Tattoo Blog

Art that adorns the flesh…

Clean Prison Tattoos

August 13th, 2010 by

You know, there aren’t too many art forms out there can end up as a central point of an argument between jail chiefs and lawmakers.  At the same time, there aren’t too many art forms that are as delicate to perform as tattooing is.  I mean, if you paint someone’s portrait and accidentally paint their eyes the wrong colour, that’s too bad but not life threatening.  On the flip side, if someone is tattooed by an artist who doesn’t sterilize his equipment…Well, you get the idea.  Bad news.

So I guess that’s why it’s interesting to me to see a story in The Scottish Sun – a paper printed out of Glasgow, Scotland – about prisons in Scotland considering an act that would see tattoo studios opening full-time in prisons.  The reasoning behind this idea is pretty obvious: prisoners tattoo one another and they aren’t using the best equipment.  To say the least.  The risk of blood born illnesses being spread throughout the prisons through unsterilized “needles”, as well as the risk of infection are enough to consider placing clean and legitimate tattoo studios in prisons.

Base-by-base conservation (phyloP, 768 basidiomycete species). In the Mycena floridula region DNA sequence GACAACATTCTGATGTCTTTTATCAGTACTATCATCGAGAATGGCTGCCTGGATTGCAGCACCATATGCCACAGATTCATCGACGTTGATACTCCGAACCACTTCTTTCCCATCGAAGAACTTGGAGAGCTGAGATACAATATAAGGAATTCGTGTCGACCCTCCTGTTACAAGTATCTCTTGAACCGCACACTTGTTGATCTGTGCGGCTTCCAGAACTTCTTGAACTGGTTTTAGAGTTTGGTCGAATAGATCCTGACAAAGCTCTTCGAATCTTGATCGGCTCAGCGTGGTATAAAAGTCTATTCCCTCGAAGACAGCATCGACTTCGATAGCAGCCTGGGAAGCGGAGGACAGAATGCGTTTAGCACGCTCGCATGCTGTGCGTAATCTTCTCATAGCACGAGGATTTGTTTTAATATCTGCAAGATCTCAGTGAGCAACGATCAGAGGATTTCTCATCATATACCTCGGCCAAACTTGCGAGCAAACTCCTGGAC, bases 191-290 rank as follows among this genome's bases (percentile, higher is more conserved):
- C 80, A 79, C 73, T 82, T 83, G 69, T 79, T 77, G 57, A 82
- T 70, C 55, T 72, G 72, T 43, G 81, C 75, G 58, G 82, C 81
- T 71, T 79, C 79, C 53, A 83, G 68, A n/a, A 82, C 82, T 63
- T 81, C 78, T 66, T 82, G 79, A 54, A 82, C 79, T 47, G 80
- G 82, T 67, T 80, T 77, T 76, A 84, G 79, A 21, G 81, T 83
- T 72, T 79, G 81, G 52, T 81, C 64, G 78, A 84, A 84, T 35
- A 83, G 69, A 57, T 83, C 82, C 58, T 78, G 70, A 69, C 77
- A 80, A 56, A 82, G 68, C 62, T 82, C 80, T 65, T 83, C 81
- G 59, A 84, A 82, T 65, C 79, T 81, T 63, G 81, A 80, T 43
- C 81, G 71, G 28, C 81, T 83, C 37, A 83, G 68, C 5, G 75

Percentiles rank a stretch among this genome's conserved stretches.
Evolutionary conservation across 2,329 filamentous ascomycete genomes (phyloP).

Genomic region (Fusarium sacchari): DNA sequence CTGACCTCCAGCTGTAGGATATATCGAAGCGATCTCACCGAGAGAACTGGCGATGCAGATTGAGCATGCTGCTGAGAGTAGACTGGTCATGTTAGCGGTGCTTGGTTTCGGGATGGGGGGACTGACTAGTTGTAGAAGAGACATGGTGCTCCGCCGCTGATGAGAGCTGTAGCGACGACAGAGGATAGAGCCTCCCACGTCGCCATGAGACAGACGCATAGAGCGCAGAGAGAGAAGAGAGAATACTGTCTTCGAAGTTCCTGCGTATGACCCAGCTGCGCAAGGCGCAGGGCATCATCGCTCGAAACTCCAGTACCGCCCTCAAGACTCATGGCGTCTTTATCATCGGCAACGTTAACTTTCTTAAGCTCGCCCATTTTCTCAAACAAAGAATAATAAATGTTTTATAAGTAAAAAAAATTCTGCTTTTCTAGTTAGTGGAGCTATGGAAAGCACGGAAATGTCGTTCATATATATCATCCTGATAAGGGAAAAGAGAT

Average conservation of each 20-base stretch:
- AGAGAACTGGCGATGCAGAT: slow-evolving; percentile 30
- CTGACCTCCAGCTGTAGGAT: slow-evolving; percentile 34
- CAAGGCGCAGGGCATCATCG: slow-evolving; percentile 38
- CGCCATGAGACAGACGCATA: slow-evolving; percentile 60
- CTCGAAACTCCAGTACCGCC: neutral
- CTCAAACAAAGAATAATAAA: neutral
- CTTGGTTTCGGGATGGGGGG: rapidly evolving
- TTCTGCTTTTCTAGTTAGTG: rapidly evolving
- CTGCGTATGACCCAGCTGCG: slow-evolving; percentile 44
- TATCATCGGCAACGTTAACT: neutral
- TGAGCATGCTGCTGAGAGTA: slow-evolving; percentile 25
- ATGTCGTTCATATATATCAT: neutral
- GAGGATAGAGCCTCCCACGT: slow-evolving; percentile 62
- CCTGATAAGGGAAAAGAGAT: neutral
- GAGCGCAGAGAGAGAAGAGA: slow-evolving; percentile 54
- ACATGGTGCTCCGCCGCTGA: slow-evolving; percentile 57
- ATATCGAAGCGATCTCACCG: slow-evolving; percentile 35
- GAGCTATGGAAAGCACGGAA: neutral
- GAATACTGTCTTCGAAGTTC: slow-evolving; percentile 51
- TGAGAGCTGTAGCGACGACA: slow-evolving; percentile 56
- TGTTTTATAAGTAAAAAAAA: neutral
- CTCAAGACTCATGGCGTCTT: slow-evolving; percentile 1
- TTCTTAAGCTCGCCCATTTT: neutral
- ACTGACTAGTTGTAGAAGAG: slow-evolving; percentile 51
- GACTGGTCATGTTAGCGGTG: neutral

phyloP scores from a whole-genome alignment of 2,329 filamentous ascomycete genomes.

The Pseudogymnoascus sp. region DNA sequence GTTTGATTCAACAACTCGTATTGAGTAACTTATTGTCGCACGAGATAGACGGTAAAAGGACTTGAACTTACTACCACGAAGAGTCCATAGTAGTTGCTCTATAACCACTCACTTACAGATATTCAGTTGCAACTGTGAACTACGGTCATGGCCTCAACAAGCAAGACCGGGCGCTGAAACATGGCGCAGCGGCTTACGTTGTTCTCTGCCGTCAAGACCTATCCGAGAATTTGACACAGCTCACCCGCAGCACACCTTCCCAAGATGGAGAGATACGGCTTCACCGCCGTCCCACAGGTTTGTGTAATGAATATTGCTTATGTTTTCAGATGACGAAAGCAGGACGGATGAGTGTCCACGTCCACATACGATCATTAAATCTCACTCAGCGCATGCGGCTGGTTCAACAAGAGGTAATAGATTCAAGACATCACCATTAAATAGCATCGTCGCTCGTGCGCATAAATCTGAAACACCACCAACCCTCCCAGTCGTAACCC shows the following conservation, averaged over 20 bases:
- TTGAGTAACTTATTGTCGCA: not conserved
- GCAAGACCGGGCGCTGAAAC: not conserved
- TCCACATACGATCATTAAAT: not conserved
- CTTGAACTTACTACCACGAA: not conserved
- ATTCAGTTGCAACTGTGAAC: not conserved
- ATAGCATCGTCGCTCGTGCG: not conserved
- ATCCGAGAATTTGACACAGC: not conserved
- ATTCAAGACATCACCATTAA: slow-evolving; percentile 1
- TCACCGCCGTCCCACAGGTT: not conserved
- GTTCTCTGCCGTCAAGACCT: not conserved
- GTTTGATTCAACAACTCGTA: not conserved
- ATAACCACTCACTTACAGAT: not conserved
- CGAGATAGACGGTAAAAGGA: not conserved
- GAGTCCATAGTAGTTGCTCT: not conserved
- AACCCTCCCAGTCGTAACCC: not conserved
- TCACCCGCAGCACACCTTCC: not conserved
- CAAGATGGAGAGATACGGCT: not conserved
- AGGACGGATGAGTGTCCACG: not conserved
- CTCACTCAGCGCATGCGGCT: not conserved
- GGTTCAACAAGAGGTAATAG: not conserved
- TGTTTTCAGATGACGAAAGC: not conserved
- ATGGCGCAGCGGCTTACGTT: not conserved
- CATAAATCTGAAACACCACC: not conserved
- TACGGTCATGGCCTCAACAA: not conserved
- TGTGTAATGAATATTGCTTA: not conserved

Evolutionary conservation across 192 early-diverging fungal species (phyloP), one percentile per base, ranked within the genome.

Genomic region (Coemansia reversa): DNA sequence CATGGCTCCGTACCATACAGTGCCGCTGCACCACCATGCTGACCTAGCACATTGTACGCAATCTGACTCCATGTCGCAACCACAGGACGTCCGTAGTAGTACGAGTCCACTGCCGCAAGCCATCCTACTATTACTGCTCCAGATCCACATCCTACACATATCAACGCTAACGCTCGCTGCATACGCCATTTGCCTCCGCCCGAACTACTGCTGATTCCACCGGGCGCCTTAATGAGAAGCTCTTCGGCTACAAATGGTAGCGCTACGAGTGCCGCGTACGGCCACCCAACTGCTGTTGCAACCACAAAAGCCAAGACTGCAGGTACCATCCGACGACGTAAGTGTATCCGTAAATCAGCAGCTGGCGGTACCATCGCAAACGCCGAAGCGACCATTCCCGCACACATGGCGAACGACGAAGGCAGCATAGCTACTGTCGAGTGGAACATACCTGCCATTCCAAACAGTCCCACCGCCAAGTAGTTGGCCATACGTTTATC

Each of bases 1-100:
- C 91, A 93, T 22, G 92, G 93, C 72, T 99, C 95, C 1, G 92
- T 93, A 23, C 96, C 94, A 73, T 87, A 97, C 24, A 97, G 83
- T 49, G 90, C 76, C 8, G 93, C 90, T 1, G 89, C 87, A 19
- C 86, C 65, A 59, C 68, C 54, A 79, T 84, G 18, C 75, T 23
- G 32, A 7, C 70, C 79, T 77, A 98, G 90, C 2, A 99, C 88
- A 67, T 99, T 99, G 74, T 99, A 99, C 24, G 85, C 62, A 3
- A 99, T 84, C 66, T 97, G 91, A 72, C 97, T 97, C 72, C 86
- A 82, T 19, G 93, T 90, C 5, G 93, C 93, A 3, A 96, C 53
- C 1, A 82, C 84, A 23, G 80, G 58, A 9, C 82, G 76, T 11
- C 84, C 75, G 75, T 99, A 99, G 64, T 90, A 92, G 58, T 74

Attica!  Attica!  Atti…

Really?  Why not?  Yeah, okay, some people have a problem with the idea of their tax dollars going toward making sure that some prisoner gets a professional tattoo.  But hey, you know what?  There’s probably a lot of things that your tax dollars go toward that you may or may not support.  It’s just the way that it goes.  And if that’s the case, then why not have your tax dollars go to keeping your society – including the people in the prisons – healthy?

In case you hadn’t guessed it, I’m all for tattoo studios being opened in prisons.  Unsurprisingly enough, not everyone is a fan of tattoo studios being opened in prisons:

“But the move was slammed by Labour’s shadow justice secretary Richard Baker.

He said: “If prisoners are bored then this is a failure of the system that needs to give them more work to do.

“When money is tight the idea of spending taxpayers cash on a tattoo parlour for convicts is obscene.”

And TaxPayers’ Alliance spokesman Matthew Sinclair added: “Ordinary taxpayers don’t expect their money to be spent on prisoners to add to their tattoo collections. Prison authorities have to be very careful not to endlessly cave in on these issues.”

I can really see this entire thing being a contentious issue if ever it were to be adopted elsewhere.  Any tattoo artists out there volunteering for the job?  I’ll say one thing about it: you would hear some unbelievable stories… Anyway, I’m very interested to see what happens with this.

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